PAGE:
However, if you find that boring but important tasks are stuck in the todo column, and difficult tasks are stuck in the “almost done” column, then bringing in practices from the Scrum framework can help.

(1) The advice “You need good people” is as true as it is useless. It is a silver bullet that seldomly helps you improve from where you are.

(2) Retrospectives is a good way to create process awareness in the team. While doing retrospectives can be fun, just remember that acting on the insight gained is what matters, not the retrospectives themselves.

(3) The utility was called PROGLOCWRT and no, I don’t know if it still exists today.

Looking into the horizon

So I ended up on garden leave just before the summer after a series of management changes. No big drama, no panic. I got a fair deal and have time to find the next step in my career.

Joining Itiviti in Stockholm was a great if somewhat chaotic experience compared to SimCorp. Insight into sell side trading, working with smart people across the planet, and taking ownership of goals, process, and results in the post merger void.

During the summer, we visited the west coast of Denmark near Blokhus where the beaches are far and wide and you can drive from beach resort to village to fishing hub. A great place to look into the horizon. Copyright Frederik Jensen.

So what is next? I’ve spent some time over the summer playing with my kids – and reflecting on what I want to do next. I’ve enjoyed leading development projects, bridging the gaps between business and technology, managers and specialists, vision and reality. Looking at the job market here in Stockholm, there is still something called project managers out there.

I’ve also enjoyed doing business intelligence, analysing and visualising performance in dashboards. This could lead to business process modelling or a role as Data Scientist. I enjoy coaching and training peers. So far I’ve stayed away from people management, but I’ve come to a point in my life, where I can also see myself picking up that (1).

Structured processes like Scrum and Kanban make a lot of sense to me, and I’ve done lots of agile processes with iterative planning, refinement and delivery. I use a personal kanban to juggle work-life priorities. So I could also pick up a scrum master or agile coach role.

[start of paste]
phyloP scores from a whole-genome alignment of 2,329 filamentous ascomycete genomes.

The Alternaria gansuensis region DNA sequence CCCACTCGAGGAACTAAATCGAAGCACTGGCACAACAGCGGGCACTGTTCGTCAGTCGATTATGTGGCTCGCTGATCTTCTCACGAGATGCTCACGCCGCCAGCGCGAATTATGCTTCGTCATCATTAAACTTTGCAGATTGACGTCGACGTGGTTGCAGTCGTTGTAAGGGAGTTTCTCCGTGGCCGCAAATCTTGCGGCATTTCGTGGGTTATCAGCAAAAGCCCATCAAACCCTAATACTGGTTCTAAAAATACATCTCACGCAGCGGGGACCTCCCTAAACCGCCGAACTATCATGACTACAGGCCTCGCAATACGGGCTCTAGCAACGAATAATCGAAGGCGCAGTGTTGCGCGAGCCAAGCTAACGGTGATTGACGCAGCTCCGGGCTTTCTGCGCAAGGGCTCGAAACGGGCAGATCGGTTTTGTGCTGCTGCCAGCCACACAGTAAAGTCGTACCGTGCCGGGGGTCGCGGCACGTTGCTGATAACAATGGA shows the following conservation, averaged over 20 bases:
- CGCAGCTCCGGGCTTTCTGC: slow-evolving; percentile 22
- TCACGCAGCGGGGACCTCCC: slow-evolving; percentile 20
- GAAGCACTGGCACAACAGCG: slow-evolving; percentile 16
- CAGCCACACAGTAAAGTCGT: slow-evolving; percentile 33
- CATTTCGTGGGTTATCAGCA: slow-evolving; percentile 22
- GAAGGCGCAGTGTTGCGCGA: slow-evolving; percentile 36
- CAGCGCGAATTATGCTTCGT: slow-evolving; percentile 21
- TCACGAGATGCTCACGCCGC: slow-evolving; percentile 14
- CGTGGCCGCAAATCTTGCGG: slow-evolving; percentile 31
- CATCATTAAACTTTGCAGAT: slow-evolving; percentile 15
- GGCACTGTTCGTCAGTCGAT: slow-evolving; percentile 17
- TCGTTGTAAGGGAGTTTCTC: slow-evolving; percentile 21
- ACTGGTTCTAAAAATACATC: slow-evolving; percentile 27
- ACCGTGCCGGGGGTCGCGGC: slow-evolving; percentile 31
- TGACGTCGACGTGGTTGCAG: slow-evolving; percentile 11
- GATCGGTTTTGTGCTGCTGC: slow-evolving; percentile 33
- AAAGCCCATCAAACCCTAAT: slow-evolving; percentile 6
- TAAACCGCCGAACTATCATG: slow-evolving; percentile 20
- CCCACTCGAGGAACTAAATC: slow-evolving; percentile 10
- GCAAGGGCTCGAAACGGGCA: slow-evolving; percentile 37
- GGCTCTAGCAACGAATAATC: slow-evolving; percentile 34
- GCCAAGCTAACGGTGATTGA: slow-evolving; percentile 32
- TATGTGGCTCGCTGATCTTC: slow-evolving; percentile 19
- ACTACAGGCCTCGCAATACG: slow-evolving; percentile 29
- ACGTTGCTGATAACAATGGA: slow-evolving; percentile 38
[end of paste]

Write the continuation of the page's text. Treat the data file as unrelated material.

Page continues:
So what is next? Time will tell. Short term it’s an opportunity to discover and learn about new topics – companies, technologies, tools. It’s what I have always enjoyed.

I will be sharing thoughts and reflections on this blog. You are welcome to join my journey. And do get in touch if you know of an opportunity.

(1) Being a parent does that to you: While I have preferred participating in groups on equal authority level, with kids that simply doesn’t fly. Sometimes you are right and they are wrong and the best way forward is not a Socratic dialogue. As a manager, you need to master multiple styles of leadership.

Thoughts from a Dane in Stockholm

Sunrise as seen from the window in our kids room. Further north and further east than Copenhagen, Stockholm is sunnier and has longer days in the summer and shorter days in the winter. Copyright Frederik Jensen.

I’ve decided to start blogging.

Two and a half years ago, my wife and I decided to move from Malmö near Copenhagen to Stockholm, about 600 km to the north east. New job, new house, new city, new friends. Only the family stayed the same.

As my FaceBook feed were strangely full of people I hadn’t seen for a long time talking about stuff in a far away city, it wasn’t a big step to delete my FaceBook account following the Cambridge Analytica scandal.

Then Google+ died. While mostly lurking, I did enjoy following posts about RPG game design and US politics.

Still needing to fill a morning commute with the odd reading, I started subscribing to The Guardian and to follow blogs in the WordPress community. Plus of course chatting with my wife and a few close friends about daily trivia and global events (Trump, Brexit, Climate Crisis etc).

Now, after finishing the last major home improvement project on the backlog — and as I’ve found myself on garden leave after a series of changes to management at my previous company — I have time at hand to engage with a larger audience.

I expect I will mostly blog about game design, software development, and politics, with the occasional reflection on how it is to be a Dane in the Capital of Scandinavia (1).

I hope you will enjoy reading and leave a comment or two once in a while. Let me know if there are topics you are curious about.

  1. Obviously, Danes and Swedes do not agree on which city is the capital of Scandinavia.